The U.S. Senate has only confronted a presidential impeachment trial three times in American history. The first was President Andrew Johnson’s trial in 1868, which reflected the lingering divisions of the Civil War. The second was President Bill Clinton’s trial more than 130 years later in 1999. At that time, I was serving South Dakota as a member of the U.S. House of Representatives. I assumed and hoped that would be the last time I would be involved with the very rarely used impeachment provision in the U.S. Constitution. Regrettably, it was not.
Impeachment is extraordinarily divisive and disruptive. It is, after all, overturning the will of the American people by attempting to remove a duly elected president from office.
Our Founding Fathers intended impeachment to be an extreme remedy used only in extreme circumstances. The history of the Constitutional Convention clearly demonstrates that impeachable behavior must meet a very high threshold. To guard against misuse of this extraordinary power, the Founders split the impeachment power – assigning the authority to impeach solely to the House of Representatives and the power to try impeachments solely to the Senate. As a final check, the Founders required a two-thirds supermajority vote in the Senate to remove a president from office.
For this third presidential impeachment trial in American history, I literally had a front-row seat. My Senate desk is in the front row of the chamber, and I was able to look squarely at the participants in this historic constitutional proceeding.
In the end, I joined a majority of the Senate in voting to acquit the president. My conclusion was based on four key considerations: the facts of the case, the threshold imposed by the Constitution for conviction and removal from office, the deeply flawed and completely partisan House process that led to this impeachment, and the fact that there’s a national election just months away from now.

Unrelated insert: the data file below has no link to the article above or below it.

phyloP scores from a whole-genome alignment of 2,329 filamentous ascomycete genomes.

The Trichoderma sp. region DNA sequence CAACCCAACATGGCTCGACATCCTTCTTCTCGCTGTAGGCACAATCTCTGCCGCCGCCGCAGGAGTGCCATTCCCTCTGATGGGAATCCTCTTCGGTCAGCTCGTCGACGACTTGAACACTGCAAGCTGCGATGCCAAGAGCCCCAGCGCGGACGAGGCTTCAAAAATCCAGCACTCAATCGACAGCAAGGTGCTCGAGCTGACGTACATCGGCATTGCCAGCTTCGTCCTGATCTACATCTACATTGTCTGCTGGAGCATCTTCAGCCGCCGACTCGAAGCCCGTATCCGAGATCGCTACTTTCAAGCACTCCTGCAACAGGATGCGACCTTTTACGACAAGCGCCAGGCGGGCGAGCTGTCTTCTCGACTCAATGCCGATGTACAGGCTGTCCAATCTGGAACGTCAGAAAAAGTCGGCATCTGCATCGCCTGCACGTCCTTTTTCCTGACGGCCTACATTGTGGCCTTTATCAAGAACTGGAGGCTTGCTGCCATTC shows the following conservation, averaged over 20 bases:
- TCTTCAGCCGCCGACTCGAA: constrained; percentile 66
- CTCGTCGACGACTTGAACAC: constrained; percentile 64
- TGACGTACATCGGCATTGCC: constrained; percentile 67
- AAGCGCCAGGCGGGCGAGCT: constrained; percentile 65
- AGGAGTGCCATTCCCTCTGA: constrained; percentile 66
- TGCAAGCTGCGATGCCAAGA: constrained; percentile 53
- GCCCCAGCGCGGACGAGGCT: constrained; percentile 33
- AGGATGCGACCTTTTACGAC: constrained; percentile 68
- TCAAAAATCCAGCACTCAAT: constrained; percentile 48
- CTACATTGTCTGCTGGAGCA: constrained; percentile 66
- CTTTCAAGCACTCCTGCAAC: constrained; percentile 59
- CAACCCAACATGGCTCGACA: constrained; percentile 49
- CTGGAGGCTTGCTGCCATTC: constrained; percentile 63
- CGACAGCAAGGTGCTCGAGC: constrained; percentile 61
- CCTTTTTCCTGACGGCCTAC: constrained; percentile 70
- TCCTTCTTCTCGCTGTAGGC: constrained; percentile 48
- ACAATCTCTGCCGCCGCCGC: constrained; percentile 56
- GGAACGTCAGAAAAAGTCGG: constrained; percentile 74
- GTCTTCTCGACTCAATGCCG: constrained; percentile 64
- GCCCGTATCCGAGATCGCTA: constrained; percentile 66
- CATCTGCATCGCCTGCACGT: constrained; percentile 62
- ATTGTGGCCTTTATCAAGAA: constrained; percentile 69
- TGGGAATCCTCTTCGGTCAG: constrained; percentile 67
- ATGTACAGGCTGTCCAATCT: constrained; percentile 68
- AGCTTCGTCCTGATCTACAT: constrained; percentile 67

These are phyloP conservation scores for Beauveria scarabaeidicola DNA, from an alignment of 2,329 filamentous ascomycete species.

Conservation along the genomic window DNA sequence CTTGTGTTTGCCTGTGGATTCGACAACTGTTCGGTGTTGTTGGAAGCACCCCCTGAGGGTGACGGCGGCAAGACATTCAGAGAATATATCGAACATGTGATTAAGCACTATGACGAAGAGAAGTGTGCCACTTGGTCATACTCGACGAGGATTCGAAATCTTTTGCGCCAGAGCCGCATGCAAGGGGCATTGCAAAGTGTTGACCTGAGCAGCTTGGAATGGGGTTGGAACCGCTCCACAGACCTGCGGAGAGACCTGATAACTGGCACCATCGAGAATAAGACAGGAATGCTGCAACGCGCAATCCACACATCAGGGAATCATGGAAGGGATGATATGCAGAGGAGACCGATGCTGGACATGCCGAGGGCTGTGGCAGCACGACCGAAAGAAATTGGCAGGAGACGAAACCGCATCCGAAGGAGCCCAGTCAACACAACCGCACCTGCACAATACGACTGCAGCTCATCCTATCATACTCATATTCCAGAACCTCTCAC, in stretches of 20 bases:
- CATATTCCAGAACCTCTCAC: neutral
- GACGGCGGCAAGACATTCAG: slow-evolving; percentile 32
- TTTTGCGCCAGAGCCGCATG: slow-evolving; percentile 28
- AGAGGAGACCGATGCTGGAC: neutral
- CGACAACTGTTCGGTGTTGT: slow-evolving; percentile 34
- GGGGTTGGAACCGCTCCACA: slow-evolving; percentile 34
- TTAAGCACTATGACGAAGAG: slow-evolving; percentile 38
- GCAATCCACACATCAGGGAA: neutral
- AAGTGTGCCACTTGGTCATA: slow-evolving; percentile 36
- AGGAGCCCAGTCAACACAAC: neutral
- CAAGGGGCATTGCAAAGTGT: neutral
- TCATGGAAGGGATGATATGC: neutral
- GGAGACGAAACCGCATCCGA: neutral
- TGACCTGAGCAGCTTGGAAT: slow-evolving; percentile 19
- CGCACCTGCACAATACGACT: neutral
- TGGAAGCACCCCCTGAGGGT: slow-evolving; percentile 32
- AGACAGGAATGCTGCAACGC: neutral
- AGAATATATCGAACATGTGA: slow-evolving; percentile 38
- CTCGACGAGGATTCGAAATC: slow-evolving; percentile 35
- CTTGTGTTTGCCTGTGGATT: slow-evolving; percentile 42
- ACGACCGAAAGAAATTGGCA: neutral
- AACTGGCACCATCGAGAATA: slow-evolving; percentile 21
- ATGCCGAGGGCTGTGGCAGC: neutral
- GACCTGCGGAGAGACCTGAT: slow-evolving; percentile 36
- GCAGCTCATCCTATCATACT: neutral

I listened carefully to the House managers’ case, which included the testimony of more than a dozen witnesses and nearly 30,000 pages of documents. I entered the Senate trial with an open mind, knowing the president’s team would be afforded the fairness and impartiality that were lacking in the House’s highly partisan and one-sided process. In total, I listened to nearly 70 hours’ worth of testimony, questions, and answers from both the House managers and the president’s counsel. While we can debate the president’s judgment, or even conclude that his actions were inappropriate, I determined that this case did not meet the high threshold that our Founders envisioned.
Rescinding the results of a democratic election would be incredibly disruptive under any circumstance, but that’s especially true when there is a presidential election less than 10 months from now. It is the American people, not a bunch of Washington politicians, who should decide this case. I believe a sizable majority of South Dakotans share that view and wanted me to vote to acquit the president. That is how I cast their vote in the Senate.
At one point in the trial, during one of our breaks, a senator from the other side of the aisle approached me on the floor and said, “I sure hope we can still work together when all of this is done.” Throughout this process, there were strong, and at times heated, arguments made by the House managers and the president’s team. Republicans expressed their opinions, and Democrats expressed theirs. But I strongly believe that we should always follow the rule that we can disagree without being disagreeable. This period in our history should be no different, and I look forward to working with my colleagues – Republican and Democrat – now that this trial is finally behind us. Let’s get back to business.